The air was warm and stale, and it felt like the whole world was dirty and dusty. A lot of work gets done at that time of day. People are just starting to wear out and tire down, but are still focused on what they’re doing. It’s too late for a last cup of coffee, and not late enough to quit work and think about home and dinner.
I looked out the window. The land below was thinly developed and mostly rural, yet the roadways were already packed with fast moving cars – those commuters that arrive early to leave early. Each has an individual story, but many of them despise the rush hour with deep passion. Like the office workers, I missed being home. I too would get back tonight, but not until long after they had forgotten their workday, their commute, their evening-meal, and all the world outside.
Even though the crew will take care of the ship, I also will have plenty of work after we arrive. After they have scrubbed, stowed, secured, and taken their leave, I will lock the building and the gates. Alone, I’ll feel an urgency to get my own work done. There’s a pleasant family grocery store on my way from the airfield. Later, I will open my door, and smell the stillness of an air-conditioned suite that’s been nicely cleaned, but without being lived in. I will leave my suitcase behind, just inside, as I shut the lock. I’ll bring my food sack to the kitchen and slice onions and mushrooms. They’ll cook slowly in olive oil, chilli, garlic, and finally, I’ll whisk in some cream. The flat will take on life as life takes place inside it. I’ll eat slowly with French bread and a practical (inexpensive) but flavorful wine recommended by the fantastically long-bearded and dramatically arm-waving shopkeeper. Many people would watch TV to stave off loneliness, but I will be almost overwhelmed just from the busy noise of my thoughts.
I left my reverie and went back to my paperwork. The clock measured the passage of time, but I took no note of it. At some point Wazn requested food in his inimitably feline way: his words were so unintelligible, and yet his intent so unmistakable. I looked out the window again. We were still over roads bordering fields. The vehicles below were tightly packed and moving slowly. The cool of evening had come and the feeling of dirt and dust was gone. There was a new freshness in the air.
I fed Wazn, and put away my papers. I didn’t want to miss the sunset. I love to watch the progression of colors, especially how at its height we pass through a different mood every second. Now, the afternoon softens. The sky becomes deep. The sunset bursts. Dull pastels appear and then ignite, brightening into fiery orange and pink. Orange becomes fierce yellow and glowing magenta. Then a corner is turned, and the hot colors cool to a heavy pink. The magenta darkens to deep maroon. Purples slide to violets. The first star appears. Violet fades to black. Stars appear in pairs, dozens, scores, and then it is night.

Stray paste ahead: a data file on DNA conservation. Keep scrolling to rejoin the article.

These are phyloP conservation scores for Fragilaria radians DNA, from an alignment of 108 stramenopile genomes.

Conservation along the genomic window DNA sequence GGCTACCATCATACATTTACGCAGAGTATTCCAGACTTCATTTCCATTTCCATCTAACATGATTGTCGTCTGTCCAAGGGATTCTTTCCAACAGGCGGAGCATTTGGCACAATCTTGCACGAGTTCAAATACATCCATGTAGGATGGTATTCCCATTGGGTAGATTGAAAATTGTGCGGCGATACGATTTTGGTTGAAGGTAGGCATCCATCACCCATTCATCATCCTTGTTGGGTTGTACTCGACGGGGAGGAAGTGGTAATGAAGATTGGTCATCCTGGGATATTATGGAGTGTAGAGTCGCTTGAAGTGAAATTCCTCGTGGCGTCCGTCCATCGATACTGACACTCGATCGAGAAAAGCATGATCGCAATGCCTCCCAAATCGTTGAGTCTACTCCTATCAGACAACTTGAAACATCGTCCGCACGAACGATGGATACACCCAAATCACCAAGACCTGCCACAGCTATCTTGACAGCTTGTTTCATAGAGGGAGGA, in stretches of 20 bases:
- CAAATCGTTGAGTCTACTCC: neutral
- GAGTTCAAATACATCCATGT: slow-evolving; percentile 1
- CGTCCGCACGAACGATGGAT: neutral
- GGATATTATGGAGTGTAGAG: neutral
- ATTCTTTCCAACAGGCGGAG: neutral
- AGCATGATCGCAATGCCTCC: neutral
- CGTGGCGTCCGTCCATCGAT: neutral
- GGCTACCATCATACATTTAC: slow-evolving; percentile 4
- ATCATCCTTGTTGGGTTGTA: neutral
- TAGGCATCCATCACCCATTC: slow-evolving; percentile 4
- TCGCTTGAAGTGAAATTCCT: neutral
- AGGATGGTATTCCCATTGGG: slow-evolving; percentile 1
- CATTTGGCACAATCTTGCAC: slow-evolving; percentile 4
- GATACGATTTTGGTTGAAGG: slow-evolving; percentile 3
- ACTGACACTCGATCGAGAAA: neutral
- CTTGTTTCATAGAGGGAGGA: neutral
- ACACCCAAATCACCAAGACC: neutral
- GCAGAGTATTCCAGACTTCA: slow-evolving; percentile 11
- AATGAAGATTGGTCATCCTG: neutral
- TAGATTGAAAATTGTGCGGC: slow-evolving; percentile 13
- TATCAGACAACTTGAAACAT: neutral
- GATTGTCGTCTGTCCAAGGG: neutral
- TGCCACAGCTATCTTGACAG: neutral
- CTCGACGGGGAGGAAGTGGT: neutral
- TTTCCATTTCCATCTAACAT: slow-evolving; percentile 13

A parallel transformation takes place on the ground below. The tired landscape leaves behind the drabs and duns of the afternoon and takes on deeper, fresher blues and greens. The lights of the roadways are augmented by more and more city lights. Eventually the land below is pitch black, but illuminated with the delicate lace jewelry of millions of tiny lights.
Even from the sky, even in the dark, the familiar landmarks of home came into view. We came in low over our own field. As we left the last road behind something caught my eye. Three identical black pickups with their lights on were parked on the side of the road next to the perimeter fence. As I looked back, they pulled onto the road in formation, and accelerated towards the city. They struck me as a bit out of place, but I see stranger things all the time. “Actually,” I thought out loud, “I should probably mention odd things along these lines to Franchomme.”
Wazn looked up at me when he heard me speak, and that reminded me to get him ready to disembark.